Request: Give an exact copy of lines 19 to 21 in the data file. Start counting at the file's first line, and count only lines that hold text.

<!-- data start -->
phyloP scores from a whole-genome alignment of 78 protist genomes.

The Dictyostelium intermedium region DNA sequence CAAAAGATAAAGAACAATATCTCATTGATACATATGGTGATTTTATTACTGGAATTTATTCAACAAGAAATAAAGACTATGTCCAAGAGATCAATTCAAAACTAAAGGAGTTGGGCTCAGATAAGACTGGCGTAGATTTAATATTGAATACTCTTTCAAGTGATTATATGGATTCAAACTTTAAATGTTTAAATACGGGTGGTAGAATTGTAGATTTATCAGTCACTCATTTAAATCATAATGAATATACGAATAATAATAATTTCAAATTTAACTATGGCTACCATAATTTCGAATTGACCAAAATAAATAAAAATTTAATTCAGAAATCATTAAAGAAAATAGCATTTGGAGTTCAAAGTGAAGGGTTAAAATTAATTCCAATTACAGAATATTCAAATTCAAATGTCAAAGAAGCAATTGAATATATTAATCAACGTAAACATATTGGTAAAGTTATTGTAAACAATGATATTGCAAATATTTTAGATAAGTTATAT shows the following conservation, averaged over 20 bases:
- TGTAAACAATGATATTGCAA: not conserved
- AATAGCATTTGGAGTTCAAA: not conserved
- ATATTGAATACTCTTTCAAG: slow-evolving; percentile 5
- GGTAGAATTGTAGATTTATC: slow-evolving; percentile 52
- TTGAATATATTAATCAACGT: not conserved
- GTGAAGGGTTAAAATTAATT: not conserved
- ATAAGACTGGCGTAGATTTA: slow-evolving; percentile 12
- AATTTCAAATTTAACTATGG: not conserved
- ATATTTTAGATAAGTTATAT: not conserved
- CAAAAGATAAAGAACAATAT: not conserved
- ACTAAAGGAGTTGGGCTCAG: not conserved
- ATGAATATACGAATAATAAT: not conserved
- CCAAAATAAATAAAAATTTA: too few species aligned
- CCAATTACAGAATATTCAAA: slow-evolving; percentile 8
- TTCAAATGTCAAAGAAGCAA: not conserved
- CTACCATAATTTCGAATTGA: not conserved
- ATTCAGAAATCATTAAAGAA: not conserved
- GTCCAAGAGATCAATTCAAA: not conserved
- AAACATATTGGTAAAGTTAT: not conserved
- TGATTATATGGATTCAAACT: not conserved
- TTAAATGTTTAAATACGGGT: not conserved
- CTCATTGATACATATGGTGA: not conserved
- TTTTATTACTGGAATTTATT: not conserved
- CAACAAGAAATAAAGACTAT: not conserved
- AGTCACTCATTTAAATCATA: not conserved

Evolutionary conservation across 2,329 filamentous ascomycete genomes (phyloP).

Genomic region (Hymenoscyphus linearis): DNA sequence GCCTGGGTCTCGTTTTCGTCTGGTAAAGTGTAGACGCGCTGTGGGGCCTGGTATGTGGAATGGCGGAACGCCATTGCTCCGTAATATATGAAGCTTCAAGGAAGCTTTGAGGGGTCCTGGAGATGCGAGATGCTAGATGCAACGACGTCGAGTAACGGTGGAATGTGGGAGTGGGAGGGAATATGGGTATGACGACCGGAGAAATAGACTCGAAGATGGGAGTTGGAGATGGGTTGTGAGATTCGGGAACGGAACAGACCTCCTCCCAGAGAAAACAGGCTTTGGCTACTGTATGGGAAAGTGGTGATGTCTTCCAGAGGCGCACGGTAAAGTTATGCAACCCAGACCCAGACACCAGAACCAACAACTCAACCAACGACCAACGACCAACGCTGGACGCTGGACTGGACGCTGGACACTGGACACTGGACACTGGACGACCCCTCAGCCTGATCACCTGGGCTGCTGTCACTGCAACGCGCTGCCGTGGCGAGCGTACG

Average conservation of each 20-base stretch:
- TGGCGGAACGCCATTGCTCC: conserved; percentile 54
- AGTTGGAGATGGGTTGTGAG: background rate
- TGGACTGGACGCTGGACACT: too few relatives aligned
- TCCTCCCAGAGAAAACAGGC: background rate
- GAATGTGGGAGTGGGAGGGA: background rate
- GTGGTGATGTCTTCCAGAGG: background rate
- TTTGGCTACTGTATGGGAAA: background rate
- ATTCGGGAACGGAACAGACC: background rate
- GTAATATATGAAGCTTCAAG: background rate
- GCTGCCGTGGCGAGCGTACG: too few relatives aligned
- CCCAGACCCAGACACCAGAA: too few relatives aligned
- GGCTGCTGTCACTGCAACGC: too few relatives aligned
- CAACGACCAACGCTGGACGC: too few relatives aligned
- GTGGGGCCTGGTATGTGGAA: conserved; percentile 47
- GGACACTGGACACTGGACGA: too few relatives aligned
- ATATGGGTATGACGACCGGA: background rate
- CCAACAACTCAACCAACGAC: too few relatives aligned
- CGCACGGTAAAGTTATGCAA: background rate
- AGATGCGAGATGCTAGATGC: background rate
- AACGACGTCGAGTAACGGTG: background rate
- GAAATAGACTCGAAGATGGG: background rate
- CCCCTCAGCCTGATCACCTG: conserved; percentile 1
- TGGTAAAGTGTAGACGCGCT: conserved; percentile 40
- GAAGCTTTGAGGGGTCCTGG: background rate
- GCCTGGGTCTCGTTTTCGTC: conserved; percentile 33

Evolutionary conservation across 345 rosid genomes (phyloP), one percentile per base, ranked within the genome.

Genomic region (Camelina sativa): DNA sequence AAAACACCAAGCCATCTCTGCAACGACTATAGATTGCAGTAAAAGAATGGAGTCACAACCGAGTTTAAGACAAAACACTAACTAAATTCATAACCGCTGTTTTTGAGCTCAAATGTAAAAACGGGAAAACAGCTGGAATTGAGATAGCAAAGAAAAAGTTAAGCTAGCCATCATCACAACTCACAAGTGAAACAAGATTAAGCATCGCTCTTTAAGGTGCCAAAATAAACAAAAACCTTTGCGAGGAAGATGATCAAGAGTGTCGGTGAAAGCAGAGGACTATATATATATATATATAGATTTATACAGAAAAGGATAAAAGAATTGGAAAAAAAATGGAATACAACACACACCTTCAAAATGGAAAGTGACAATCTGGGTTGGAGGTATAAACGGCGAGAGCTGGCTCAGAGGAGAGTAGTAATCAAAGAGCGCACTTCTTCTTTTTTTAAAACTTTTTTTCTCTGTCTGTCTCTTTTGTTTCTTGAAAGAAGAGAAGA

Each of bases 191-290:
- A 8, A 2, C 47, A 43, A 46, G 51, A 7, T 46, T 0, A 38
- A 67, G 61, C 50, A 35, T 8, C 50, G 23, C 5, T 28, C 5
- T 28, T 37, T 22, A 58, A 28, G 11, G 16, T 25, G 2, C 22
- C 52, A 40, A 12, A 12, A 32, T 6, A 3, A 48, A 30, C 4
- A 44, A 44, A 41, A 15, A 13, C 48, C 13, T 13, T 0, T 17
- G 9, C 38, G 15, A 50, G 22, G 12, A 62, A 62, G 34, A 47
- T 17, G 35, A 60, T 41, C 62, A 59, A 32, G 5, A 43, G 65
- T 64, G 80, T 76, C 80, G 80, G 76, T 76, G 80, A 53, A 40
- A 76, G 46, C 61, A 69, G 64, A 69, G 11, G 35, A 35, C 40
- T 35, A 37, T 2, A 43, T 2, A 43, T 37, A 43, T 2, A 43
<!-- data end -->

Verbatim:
- ATTCAGAAATCATTAAAGAA: not conserved
- GTCCAAGAGATCAATTCAAA: not conserved
- AAACATATTGGTAAAGTTAT: not conserved